Instinct for Survival

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    Photo: Stephen Pitkin/Pitkin Studio
Chicken wire, wood, industrial sealing compound, enamel, on wood
48 x 68 inches
Collection of
The Studio Museum in Harlem
Gift of the Souls Grown Deep Foundation

Lockett’s Smoke-Filled Sky and Traps series set the stage for a profound shift in his art in 1993. As he continued to experiment and reflect on the expressive goals of his art, however, his attention shifted to the uncertain fate of his brother David, who was taken prisoner in the opening days of the Persian Gulf War, a concern Lockett rendered visible: “Instinct for Survival was a picture about my brother. It was during the time of the Persian Gulf War. He was lost and we thought he was dead over there. My mother, she had a nervous breakdown. . . . Once we got word that he was alive then I began to make this picture called Instinct for Survival. Later on, we got some bad news, that they hadn’t really found him over there, they made a mistake and later on they found him at a POW camp. Later on, when the war was over with, they freed him and he came home. That is basically where I got the idea.”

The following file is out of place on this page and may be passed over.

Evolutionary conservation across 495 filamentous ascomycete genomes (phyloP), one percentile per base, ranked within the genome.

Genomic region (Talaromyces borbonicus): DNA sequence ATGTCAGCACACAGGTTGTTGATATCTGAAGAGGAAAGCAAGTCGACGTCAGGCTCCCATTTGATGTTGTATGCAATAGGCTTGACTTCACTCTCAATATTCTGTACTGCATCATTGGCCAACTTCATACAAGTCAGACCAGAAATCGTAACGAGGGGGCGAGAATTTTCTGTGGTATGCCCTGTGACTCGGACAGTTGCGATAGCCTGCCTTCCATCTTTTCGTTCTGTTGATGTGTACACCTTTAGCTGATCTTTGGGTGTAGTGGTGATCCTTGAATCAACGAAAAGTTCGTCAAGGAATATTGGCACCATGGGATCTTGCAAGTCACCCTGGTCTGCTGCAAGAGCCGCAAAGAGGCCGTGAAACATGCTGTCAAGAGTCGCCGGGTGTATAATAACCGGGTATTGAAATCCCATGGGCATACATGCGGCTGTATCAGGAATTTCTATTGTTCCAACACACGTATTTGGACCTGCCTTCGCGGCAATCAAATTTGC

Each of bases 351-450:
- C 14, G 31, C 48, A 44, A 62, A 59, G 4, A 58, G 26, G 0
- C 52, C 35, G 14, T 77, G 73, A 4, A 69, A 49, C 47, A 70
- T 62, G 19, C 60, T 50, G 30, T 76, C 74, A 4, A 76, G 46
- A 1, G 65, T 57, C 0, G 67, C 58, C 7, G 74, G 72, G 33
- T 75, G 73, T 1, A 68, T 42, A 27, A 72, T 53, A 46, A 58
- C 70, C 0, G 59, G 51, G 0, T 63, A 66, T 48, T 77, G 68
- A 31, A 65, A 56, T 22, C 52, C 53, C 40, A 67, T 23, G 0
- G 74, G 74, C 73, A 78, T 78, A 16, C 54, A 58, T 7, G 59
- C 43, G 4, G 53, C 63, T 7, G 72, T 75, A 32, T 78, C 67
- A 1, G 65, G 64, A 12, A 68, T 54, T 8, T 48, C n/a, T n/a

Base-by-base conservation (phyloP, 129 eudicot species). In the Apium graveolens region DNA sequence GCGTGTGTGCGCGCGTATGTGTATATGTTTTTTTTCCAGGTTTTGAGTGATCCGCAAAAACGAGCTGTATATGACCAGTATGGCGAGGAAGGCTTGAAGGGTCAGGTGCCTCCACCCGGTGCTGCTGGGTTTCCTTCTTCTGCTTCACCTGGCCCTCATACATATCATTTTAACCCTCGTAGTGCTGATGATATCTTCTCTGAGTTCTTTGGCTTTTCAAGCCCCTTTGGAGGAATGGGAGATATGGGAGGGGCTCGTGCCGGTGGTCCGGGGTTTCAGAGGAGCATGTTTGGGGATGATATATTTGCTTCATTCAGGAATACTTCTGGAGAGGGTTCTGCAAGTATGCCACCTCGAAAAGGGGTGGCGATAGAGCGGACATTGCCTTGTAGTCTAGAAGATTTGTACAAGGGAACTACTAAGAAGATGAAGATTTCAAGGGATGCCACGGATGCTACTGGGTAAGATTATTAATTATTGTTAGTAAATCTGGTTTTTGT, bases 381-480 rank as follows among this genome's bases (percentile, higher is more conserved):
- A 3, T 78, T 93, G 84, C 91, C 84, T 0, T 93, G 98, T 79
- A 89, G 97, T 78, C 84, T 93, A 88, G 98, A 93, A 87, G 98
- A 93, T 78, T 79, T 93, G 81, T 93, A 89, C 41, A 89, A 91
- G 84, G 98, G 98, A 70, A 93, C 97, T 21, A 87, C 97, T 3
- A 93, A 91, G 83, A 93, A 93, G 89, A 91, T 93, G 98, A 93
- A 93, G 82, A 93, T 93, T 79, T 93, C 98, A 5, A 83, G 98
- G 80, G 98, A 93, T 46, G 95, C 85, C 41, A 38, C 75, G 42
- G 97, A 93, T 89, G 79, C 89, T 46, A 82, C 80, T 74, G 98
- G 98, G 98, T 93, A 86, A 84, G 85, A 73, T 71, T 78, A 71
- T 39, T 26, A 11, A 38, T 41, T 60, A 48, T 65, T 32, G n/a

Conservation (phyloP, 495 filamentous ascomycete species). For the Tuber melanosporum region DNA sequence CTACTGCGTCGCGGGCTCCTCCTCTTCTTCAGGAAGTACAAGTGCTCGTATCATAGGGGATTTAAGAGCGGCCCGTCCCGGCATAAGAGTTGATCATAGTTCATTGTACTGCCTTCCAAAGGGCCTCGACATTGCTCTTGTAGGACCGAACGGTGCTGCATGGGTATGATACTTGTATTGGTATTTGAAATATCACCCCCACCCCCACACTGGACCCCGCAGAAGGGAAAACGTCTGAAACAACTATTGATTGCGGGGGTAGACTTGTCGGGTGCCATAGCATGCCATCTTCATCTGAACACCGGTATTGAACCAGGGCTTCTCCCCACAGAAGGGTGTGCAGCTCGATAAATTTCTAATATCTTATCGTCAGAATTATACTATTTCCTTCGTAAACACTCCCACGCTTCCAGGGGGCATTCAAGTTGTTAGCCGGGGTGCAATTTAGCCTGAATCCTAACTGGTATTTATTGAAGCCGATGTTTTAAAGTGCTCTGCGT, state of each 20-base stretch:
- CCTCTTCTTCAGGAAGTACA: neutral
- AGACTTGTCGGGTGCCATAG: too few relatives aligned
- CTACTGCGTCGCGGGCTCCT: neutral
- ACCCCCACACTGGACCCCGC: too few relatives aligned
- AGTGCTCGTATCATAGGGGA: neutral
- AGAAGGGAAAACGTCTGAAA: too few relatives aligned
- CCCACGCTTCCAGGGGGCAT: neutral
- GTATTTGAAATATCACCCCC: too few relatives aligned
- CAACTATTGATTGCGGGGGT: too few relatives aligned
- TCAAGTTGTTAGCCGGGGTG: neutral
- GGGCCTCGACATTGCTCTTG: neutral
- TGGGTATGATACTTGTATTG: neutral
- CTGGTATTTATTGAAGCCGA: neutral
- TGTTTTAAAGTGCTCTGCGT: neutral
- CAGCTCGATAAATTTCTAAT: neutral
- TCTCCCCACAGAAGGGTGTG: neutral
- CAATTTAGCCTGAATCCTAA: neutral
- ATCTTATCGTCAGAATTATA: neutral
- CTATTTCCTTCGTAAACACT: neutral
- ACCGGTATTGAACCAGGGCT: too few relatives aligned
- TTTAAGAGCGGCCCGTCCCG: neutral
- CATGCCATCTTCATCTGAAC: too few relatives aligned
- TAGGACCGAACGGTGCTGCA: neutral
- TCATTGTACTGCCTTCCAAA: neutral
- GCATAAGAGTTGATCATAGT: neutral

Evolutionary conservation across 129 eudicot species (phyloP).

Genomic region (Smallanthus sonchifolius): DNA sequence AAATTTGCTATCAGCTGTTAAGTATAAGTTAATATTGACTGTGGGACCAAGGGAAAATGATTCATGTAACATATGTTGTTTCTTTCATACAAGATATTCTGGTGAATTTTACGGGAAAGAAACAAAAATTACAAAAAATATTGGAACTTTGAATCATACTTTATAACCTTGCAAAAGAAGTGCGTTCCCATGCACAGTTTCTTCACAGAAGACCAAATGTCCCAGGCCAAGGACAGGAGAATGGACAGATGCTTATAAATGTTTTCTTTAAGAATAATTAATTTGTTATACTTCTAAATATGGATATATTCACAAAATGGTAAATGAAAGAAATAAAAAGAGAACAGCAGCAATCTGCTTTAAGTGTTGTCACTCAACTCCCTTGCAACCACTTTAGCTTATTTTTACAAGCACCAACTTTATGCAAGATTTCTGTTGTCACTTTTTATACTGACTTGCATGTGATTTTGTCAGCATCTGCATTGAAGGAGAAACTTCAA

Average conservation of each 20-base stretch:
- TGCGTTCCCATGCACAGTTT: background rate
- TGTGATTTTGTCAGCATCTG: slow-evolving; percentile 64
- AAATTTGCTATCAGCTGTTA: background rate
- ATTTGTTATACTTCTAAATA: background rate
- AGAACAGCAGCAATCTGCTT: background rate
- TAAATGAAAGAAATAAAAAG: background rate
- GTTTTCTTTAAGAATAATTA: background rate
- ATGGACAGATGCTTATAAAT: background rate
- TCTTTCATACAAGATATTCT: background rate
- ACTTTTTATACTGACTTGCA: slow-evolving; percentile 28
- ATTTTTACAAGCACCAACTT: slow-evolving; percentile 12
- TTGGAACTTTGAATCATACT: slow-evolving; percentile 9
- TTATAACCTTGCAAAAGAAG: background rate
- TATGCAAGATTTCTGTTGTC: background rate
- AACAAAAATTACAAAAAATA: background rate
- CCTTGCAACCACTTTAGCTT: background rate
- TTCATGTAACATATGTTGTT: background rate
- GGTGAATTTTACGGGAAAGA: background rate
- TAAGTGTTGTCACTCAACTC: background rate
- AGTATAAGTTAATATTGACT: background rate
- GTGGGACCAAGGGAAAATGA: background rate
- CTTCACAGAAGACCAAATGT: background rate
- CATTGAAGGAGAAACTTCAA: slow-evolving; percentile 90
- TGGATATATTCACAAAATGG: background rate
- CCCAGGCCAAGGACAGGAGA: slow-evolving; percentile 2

With its black ground painted on board and the outline of an antlered buck standing in a blasted landscape, Instinct for Survival continued the stylistic direction achieved in the Smoke-Filled Sky works, extending the avatar of the deer from Traps to embrace his brother. Erect and vigilant, the buck radiates strength and confidence tempered with wariness—and with it Lockett’s hopefulness that his brother’s inner strength would pull him through his ordeal. —Bernard L. Herman